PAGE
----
Sugarloaf Mountain Day Trip

Ah, Sugarloaf—what views as our cable car rises above the islands of Guanabara Bay! Sorry, wrong Sugarloaf. We’re not in Rio de Janeiro. We’re 10 miles outside Frederick, Md., on the border of Montgomery County.
Slightly shorter than the one in Brazil and much easier to get to, Maryland’s Sugarloaf Mountain presides over a scenic and historic landscape at the edge of the Blue Ridge.

Designated a National Natural Landmark in 1969, the quartzite monadnock is 1,282 feet high, some 800 feet higher than the surrounding farmland. A lookout point for Union and Confederate forces, it just missed becoming the Presidential retreat we know as Camp David.

Though “Camp Sugarloaf” admittedly lacks gravitas, it was the mountain’s owner, Gordon Strong, who persuaded FDR to look elsewhere (at nearby Catoctin Mountain, as it turned out).

Strong, who managed and inherited his father’s Chicago real estate holdings, earned law degrees from George Washington University (called Columbian University at the time) and worked as a patent attorney.

He started buying land on the mountain in 1903 and by the 1920s owned most of it. At Strong’s request, Frank Lloyd Wright designed an “automobile objective”—a sort of spiral, drive-up observation tower with a nightclub (or a planetarium, in a later version)—for the summit, but Strong finally decided to leave the ’Loaf alone.

He and his wife Louise founded Stronghold, the nonprofit that owns and maintains the mountain as a public park, in 1946, eight years before he died. Stronghold acquired more land and is working to restore the American chestnut to the park. The Strong Mansion, built in 1915, with patio and formal gardens, is rented out for weddings and banquets.
Admission is free to the park, which opens daily at 8 a.m. Hiking Sugarloaf Mountain is suitable for beginners and just challenging enough to interest those more experienced. Trails—satisfyingly uncrowded during the winter months—lead from the East View and West View parking areas.

At the base of the mountain, in the historic village of Comus (postal address: Dickerson), is Sugarloaf Mountain Vineyard, Montgomery County’s only vineyard-winery. Its fields are planted with the grape varieties of Bordeaux—Cabernet Franc, Cabernet Sauvignon, Merlot, Malbec and Petit Verdot—and the white-wine grapes Chardonnay, Pinot Grigio and Viognier. The vineyard opened in 2006. It’s received several awards and was chosen “Best of 2013: Vineyard ” by the Washington Post Express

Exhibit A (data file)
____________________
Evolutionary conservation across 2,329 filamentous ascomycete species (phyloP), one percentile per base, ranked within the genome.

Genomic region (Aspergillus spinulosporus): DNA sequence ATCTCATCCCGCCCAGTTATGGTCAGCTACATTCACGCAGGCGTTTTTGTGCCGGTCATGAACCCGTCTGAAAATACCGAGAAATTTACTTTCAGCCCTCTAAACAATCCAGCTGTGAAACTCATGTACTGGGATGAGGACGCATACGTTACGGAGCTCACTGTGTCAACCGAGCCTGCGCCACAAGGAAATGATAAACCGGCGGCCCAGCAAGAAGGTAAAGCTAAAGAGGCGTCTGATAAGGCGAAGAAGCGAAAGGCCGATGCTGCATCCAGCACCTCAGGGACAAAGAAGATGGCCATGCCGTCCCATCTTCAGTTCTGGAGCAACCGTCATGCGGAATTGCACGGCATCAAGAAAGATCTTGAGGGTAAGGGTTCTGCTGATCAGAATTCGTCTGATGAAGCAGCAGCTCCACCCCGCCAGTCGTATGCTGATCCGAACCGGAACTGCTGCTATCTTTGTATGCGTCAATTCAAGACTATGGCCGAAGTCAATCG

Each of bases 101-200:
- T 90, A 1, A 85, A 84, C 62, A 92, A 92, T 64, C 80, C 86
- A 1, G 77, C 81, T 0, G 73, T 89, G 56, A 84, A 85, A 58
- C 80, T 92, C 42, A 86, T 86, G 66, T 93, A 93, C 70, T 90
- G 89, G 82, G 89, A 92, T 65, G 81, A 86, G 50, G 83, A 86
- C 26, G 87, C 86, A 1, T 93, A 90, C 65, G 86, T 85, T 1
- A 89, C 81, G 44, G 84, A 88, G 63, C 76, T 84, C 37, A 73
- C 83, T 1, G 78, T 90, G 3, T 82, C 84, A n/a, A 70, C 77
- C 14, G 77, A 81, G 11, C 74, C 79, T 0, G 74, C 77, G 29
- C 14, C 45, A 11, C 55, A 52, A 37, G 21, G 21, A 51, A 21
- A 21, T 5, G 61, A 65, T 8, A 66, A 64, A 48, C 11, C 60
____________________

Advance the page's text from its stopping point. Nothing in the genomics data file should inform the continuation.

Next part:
Sugarloaf Mountain wines may be purchased at many shops in Frederick and Montgomery Counties and in D.C. at the Whole Foods markets in Foggy Bottom, Georgetown and Tenleytown. Their newest white, Penelope, sells at the vineyard’s tasting room for $23.95 per bottle and $263.45 per case. The tasting room is open seven days a week from 12 to 6 p.m. and closed on Christmas and New Year’s Day.

The nearby Comus Inn restaurant was originally the c. 1862 home of farmer Robert Johnson in what was then Johnsonville. During the Antietam Campaign, Union troops fired artillery at the Confederate position on Sugarloaf Mountain from the farm. The present five-bay main house, the handsome result of expansions in the 1880s and around 1900, incorporates Johnson’s chestnut log dwelling.

The view of Sugarloaf that made it a good place to fire your artillery makes the Comus Inn a popular wedding venue. The inn was a 2013 Wedding Wire Bride’s Choice and a Best of Weddings 2013 pick in The Knot.

In December, the inn is open for lunch Thursday to Saturday and dinner Wednesday to Sunday. The dinner menu is sophisticated country American, featuring steak, duck, pork, catch of the day, scallops and crab cake entrees, with family sides of iron skillet Applewood bacon cornbread with sweet sorghum butter, cast-iron baked macaroni and cheese and smoked tomato and cheddar Virginia stone-ground grits.

A few miles away, in Adamstown, is Lilypons Water Gardens, a leading plant and water garden supplier. It began in the early 1900s with G. Leicester Thomas, Sr.’s fondness for goldfish and water lilies. His hobby became a business, Three Springs Fisheries, in 1917. Eight years later, he expanded to 250 acres. The business thrived over the years to the point where a new post office was needed to handle Thomas’ blooming mail-order business. In 1936, the new post office was dedicated to Metropolitan Opera star Lily Pons, who was present for the festivities.

Thomas’ great-granddaughter, Margaret Thomas Koogle, now heads tthe company, which describes itself online as “Serenity for Sale.” Through February, Lilypons is open weekdays from 10 a.m. to 4 p.m. However, it is closed from Christmas to New Year’s Day. In March, it will be open seven days a week when many special events are planned.

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